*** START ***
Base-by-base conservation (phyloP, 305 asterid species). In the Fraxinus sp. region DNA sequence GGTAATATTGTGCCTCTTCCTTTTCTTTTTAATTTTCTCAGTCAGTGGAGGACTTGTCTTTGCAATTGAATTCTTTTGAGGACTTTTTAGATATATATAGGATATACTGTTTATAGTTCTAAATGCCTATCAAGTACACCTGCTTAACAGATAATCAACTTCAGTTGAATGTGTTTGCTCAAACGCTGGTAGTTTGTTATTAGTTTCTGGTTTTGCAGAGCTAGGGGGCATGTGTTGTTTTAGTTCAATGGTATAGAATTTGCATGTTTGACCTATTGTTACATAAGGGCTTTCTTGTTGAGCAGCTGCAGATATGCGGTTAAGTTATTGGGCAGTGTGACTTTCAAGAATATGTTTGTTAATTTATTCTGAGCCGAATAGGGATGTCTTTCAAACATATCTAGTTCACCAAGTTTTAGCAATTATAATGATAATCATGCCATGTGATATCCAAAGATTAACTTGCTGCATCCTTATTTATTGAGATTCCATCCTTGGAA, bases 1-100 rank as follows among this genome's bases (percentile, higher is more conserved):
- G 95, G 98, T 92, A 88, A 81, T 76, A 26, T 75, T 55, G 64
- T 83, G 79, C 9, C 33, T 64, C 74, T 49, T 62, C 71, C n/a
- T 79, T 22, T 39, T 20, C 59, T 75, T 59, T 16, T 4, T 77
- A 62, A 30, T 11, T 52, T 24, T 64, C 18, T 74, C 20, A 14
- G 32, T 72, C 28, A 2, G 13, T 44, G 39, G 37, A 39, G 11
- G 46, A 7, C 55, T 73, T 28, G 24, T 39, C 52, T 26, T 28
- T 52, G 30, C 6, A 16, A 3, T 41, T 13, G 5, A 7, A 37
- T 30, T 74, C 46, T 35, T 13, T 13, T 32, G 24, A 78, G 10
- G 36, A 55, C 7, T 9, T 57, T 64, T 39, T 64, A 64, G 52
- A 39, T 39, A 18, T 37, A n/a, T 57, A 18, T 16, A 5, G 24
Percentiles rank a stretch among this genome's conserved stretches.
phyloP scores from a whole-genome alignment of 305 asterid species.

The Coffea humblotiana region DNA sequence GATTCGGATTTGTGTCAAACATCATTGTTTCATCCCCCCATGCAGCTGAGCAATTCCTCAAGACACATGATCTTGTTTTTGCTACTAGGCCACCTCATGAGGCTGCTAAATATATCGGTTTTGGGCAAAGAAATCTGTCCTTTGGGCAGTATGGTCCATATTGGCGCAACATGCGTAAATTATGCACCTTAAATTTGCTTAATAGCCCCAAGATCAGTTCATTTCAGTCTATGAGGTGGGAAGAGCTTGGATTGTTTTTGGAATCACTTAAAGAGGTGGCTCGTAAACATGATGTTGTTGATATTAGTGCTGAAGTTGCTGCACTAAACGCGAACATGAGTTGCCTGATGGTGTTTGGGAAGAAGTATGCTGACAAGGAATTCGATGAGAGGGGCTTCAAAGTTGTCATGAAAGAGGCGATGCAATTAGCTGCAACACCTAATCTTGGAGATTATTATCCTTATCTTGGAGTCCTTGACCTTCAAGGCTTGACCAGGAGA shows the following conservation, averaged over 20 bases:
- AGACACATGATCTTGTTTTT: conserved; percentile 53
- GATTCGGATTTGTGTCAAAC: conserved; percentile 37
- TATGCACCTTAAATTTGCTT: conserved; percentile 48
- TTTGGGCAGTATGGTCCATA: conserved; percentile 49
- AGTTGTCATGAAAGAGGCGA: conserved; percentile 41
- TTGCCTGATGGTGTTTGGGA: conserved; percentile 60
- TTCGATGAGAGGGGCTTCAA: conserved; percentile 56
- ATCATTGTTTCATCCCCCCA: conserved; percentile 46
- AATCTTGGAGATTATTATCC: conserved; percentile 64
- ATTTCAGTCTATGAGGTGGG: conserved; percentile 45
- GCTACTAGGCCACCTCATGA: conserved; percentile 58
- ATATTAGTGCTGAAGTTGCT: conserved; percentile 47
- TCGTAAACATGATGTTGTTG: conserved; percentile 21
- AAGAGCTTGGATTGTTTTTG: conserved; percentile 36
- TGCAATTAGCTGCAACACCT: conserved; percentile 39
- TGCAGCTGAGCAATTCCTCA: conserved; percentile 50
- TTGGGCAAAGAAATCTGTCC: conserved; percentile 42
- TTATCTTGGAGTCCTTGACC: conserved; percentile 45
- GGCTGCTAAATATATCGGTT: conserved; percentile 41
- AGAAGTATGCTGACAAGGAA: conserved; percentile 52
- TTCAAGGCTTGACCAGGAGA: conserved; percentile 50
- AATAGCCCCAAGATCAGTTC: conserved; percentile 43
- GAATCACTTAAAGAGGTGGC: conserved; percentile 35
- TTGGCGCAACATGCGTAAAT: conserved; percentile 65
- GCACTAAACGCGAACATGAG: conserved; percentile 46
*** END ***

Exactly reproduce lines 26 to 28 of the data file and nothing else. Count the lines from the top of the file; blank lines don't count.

- ATATTAGTGCTGAAGTTGCT: conserved; percentile 47
- TCGTAAACATGATGTTGTTG: conserved; percentile 21
- AAGAGCTTGGATTGTTTTTG: conserved; percentile 36